Labor Day is one of the biggest travel weekends for all year, as Americans close out the summer and enjoy a last excursion before heading back to school.

That makes it one of the biggest weekends for gas sales too, though nobody wants to spend more than they need to on fuel.

If you're making a trip longer than you can comfortably take your electric car, we won't judge, but here are some tips to minimize the gas you'll need. (Hint: most of them work just the same when you're driving on electricity.)

Chevy Chase in National Lampoon's Vacation

Chevy Chase in National Lampoon's Vacation

Slow down!

Wind resistance increases with the square of speed. The energy needed to overcome it increases with the cube of speed. Even with relatively efficient cars, the difference can be significant. When Consumer Reports tested a Honda Accord, a Toyota RAV4, and three Ford Fusions, including a hybrid, fuel economy dropped by 4 to 8 mpg at 65 mph compared with 55 mph. Speeding up to 75 mph cut gas mileage by another 5 to 7 mpg.

Keep it steady

One of the biggest factors in improving gas mileage is maintaining a steady pace. That's why most cars are more fuel-efficient on the highway. Acceleration uses extra energy, and every time you drive a little too fast, you have to slow down again. Maintaining a safe and generous following distance can help keep a steady pace without having to react to every change in traffic ahead.

Don't drag your junk around—especially on the roof

Especially on long holiday weekend trips, it can be tempting to bring along everything you think you might conceivably need. That will cost you when its time to fill up. Even a few extra pounds makes your car work harder to accelerate, especially in city or stop-and-go traffic.

The quickest way to kill gas mileage, though, is carrying things on the roof. Especially on a long highway trip, adding aerodynamic drag on the roof can have a huge effect. A large car-top carrier can cut gas mileage on a sedan by as much as 5 mpg on the highway. That said, if using a car-top carrier allows you to drive a smaller car the rest of the year, the extra fuel you use on a long weekend trip will still be worthwhile. 

Keeping cool

Your grandfather was right about air conditioning—mostly. Some cars have more efficient air conditioners than others, but running the air conditioning on a hot day definitely cut the gas mileage of three cars that CR tested, a Honda Accord, a Ford Focus, and a Subaru Forester, just to varying degrees. It didn't make much difference on days with weather in the 60s, but hardly anyplace in the country is forecast to be that cool this Labor Day weekend.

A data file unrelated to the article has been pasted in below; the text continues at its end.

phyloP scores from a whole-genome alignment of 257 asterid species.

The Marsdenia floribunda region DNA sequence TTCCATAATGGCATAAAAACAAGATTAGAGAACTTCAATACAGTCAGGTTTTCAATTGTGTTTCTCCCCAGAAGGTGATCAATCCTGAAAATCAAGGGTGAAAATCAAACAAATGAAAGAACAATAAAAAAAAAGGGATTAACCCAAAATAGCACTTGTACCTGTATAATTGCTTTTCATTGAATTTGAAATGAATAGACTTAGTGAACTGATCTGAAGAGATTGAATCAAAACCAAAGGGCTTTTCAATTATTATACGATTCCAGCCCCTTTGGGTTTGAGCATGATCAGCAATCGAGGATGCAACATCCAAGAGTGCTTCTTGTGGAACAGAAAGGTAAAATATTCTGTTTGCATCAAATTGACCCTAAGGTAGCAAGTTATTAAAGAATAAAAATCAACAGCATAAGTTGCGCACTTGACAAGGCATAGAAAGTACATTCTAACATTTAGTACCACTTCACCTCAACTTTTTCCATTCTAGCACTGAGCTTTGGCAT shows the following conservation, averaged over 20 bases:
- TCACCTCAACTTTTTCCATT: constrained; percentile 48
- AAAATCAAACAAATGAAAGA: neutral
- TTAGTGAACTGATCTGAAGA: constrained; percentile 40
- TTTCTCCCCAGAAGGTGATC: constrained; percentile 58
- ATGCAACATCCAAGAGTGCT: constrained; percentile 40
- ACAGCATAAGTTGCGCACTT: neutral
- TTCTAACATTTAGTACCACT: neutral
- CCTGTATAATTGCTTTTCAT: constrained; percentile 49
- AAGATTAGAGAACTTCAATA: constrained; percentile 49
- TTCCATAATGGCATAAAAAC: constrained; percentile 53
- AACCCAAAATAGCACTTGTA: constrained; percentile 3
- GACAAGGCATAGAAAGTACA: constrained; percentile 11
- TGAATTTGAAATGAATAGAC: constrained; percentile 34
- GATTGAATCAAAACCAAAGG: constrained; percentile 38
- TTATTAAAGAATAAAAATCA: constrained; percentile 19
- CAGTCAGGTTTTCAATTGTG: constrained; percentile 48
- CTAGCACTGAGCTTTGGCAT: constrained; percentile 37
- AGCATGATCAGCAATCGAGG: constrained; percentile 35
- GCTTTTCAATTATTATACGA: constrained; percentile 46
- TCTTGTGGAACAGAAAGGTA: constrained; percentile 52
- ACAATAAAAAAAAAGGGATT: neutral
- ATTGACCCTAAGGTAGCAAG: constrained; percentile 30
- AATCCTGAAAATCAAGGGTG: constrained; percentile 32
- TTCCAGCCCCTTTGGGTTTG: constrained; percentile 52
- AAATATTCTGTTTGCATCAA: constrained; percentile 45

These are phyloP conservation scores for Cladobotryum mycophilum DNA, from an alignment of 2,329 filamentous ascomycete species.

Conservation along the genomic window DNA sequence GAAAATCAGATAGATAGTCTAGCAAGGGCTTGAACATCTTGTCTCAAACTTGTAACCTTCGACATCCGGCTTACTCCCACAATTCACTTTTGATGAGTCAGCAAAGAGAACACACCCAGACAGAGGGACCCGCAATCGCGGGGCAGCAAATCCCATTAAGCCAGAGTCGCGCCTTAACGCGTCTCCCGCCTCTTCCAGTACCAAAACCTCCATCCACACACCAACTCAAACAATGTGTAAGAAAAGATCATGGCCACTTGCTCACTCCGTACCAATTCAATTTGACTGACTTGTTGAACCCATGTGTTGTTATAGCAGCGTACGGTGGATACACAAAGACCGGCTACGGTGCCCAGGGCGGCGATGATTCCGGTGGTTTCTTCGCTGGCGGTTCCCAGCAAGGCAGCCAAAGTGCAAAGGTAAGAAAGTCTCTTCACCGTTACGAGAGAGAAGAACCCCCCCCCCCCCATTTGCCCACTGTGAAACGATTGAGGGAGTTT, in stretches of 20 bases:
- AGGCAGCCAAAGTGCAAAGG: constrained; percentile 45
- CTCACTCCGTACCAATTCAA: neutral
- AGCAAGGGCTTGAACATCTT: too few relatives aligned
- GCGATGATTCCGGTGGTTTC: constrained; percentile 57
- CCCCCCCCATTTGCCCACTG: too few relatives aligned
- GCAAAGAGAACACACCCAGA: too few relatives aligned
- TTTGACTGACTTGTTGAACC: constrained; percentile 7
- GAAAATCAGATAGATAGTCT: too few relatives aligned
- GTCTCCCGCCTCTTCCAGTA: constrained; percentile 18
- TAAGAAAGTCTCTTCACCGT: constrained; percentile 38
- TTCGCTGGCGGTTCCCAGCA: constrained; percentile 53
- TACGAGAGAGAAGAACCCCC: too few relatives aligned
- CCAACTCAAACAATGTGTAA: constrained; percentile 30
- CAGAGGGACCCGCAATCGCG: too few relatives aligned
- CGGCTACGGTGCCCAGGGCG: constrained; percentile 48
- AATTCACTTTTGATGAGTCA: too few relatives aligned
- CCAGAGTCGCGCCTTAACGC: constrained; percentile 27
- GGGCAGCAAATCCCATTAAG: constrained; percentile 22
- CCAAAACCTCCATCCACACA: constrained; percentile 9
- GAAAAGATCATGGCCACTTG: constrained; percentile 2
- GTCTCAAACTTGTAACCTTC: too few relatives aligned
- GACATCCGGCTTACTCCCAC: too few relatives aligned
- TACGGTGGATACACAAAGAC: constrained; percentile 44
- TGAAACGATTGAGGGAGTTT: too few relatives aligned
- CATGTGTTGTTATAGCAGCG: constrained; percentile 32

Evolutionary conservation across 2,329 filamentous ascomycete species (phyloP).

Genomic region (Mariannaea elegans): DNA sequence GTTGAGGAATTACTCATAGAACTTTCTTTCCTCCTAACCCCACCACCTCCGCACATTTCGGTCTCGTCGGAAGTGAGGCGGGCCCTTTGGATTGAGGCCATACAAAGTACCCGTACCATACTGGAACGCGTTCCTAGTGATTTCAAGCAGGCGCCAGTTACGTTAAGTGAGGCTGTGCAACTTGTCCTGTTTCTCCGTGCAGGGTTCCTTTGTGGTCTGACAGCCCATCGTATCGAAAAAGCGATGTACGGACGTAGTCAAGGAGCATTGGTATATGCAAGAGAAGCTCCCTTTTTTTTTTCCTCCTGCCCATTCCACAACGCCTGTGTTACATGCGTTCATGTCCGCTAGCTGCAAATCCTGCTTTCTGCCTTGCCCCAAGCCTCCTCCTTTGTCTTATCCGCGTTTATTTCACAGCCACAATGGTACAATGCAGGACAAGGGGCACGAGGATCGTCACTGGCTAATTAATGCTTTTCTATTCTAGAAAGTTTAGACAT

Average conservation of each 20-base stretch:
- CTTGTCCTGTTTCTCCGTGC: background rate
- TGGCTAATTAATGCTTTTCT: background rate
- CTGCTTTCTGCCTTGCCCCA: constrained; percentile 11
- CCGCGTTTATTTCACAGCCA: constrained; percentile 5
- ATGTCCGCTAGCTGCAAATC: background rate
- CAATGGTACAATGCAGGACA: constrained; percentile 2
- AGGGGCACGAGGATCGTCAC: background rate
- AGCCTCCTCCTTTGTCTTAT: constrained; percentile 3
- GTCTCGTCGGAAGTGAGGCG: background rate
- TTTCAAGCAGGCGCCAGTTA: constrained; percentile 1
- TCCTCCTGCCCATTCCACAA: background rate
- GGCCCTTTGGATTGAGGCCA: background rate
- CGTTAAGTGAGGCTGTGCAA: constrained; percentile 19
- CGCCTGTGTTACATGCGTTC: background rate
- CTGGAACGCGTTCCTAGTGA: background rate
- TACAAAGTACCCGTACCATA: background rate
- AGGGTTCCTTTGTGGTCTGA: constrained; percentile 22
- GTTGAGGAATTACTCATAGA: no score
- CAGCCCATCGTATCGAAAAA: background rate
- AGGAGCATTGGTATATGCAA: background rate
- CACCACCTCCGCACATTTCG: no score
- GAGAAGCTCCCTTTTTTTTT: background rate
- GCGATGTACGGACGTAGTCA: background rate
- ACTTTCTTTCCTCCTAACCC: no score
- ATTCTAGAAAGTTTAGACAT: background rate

On the other hand, opening the windows had a negligible effect no matter the temperature outside.

Flat tire, by flickr user Tiger Girl

Flat tire, by flickr user Tiger Girl

Inflate your tires correctly

Keeping tires properly inflated to the specification in the owner's manual or in the door jam of the car benefits not only gas mileage but also safety. While mildly underinflated tires may cut only 1 or 2 mpg, severely underinflated tires can not only have a bigger effect on fuel economy, they can also bring much worse consequences if they overheat and blow out. The inverse is true of over-inflated tires: Over inflating them a little doesn't help much with gas mileage, and seriously over-inflating tires can also lead to blowouts.

Local Gas Prices

Local Gas Prices

Don't buy premium gas if you don't need to

Most cars don't need premium gas. Those that do will spell out in the owners manual and inside the filler door: "Premium Fuel Required." Any car that doesn't have those words specifically will run fine on regular.

A few cars list premium gas as "Recommended." They don't need premium gas either, but may produce more horsepower on premium.

Buy low

Gas prices are higher this year than they have been in recent summers. Though most stations sell pretty much the same gas give or take a few additives, they  certainly don't have the same prices. To save on your trip, use a smartphone app such as Gas Buddy, Waze, or the AAA TripTik Planner.

Electric car drivers, of course, don't need gas, and may not have much choice about electricity prices where they need to charge up, but they they can benefit from driving slowly and smoothly which will also stretch their range.